When Anthony Sarks and his brother Richard began selling excess tomatoes by the side of the road on the outskirts of Port Macquarie nearly 15 years ago, all they were after was some beer money.
They certainly had no ambitions or hopes about setting up one of the NSW Mid-North Coast city’s most important primary-industry-based enterprises.
But their tomatoes were so delicious that this result now seems quite natural. And I guess that the idea’s time had come, and that the brothers had the nous and inherent expertise to grab what seemed like a successful idea and run with it.
Regardless, the rest, as they say in the classics, is history, and Ricardoes was on the road to fame and success well and truly before the brothers even knew it First came the tomatoes, then came the strawberries, then came the Big Red Café.
These days they have a plethora of hydroponic greenhouses that produce virtually year-round crops, harvest eight varieties of tomatoes and ripen some 30,000 strawberry plants.
On just about any weekend — and during the week for that matter —the place really hums.
It all seemed like a completely natural progression, and, if you listen to Anthony’s explanation, it certainly was.
That explanation is based on a couple of really simple concepts.
Firstly, what Ricardoes is all about is bringing their customers to them, rather than them taking their produce to the customer.
It provides those customers with a great day out, whether they’re from Port or travelling part or all of the Pacific Highway between Sydney and Brisbane.
It means that Anthony and Richard completely bypass the middlemen who absorb the lion’s share of the profit, and that they can offer a very good product at an attractive price, pay all their staff and make some pretty useful beer money for themselves.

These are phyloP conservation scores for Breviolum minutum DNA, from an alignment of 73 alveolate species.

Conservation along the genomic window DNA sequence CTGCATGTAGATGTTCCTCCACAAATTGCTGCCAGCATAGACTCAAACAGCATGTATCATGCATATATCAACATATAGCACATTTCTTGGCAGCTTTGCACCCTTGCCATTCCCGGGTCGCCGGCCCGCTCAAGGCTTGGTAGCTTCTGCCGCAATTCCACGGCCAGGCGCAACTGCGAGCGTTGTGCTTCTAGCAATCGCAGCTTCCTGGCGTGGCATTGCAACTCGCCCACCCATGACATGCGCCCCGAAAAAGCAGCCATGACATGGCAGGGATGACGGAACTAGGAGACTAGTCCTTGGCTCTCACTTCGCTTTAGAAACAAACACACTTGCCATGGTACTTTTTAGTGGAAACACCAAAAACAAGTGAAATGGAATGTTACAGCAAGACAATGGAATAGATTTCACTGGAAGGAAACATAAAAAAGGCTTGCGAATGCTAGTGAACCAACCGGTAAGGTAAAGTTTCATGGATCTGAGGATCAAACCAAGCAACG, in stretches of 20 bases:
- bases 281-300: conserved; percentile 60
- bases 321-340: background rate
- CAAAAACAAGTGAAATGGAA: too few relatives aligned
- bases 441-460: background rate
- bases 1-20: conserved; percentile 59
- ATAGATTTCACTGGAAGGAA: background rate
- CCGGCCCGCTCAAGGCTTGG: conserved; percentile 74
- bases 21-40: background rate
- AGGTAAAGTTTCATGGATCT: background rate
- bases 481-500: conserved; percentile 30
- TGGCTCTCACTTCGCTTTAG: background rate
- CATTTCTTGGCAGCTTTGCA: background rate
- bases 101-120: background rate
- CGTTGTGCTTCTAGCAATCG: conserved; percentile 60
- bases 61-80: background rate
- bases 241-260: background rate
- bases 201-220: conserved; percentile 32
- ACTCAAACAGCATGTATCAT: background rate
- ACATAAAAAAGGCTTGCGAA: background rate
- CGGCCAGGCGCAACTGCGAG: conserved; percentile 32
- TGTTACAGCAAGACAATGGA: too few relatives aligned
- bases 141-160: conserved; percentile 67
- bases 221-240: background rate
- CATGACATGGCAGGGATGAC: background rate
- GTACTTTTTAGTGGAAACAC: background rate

And it means that they can tailor the business to suit the needs of the customer, much more than can most.
“That’s why people keep coming back as a family unit,” says Anthony.
“When they harvest from our runners, the little kids can attack the very bottom layer, the grandparents can stick to waist-and-shoulder height, and the more agile adults can pick up anything in between. Everyone has a good time and contributes to the effort.”
It also means that they avoid the expense of providing transport, storage facilities and sales space for what are essentially perishable commodities. In other words, the business is very much ‘green’ and ‘sustainable’, two absolute buzzwords in today’s environment.
Secondly, another thing that Ricardoes is all about is cutting, hopefully very nearly completely eliminating, waste.
If something isn’t good enough to used for its primary purpose — mainly direct sales through the shop or via direct harvesting — it finds an application further downstream, usually in produce such as tomato relish or strawberry jam.
“We pride ourselves on using everything,” said Anthony. “I think we’ve taken the ‘nose-to-tail’ concept to its natural conclusion.”
That’s why the brothers didn’t worry about producing a bumper crop of strawberries this year. They just turned it into jam, which I can vouch for the quality of. And with which they’re doing very nicely thank you.
And a couple of words of advice.
One from me. Don’t get Anthony started on the major retail chains. He dislikes them with a vengeance.
And one from Anthony. Don’t forget that tomatoes are a fruit and store them in a bowl on the table or sideboard with other fruit, not in the fridge’s veggie crisper.
IF YOU GO
Ricardoes Tomatoes & Strawberries, 221 Blackmans Point Road, Port Macquarie (just off the Pacific Highway just north of the city); phone (02) 6585 0663; visit www.ricardoes.com. Guided tours 11am weekdays.
John Rozentals was a guest of Port Macquarie Tourism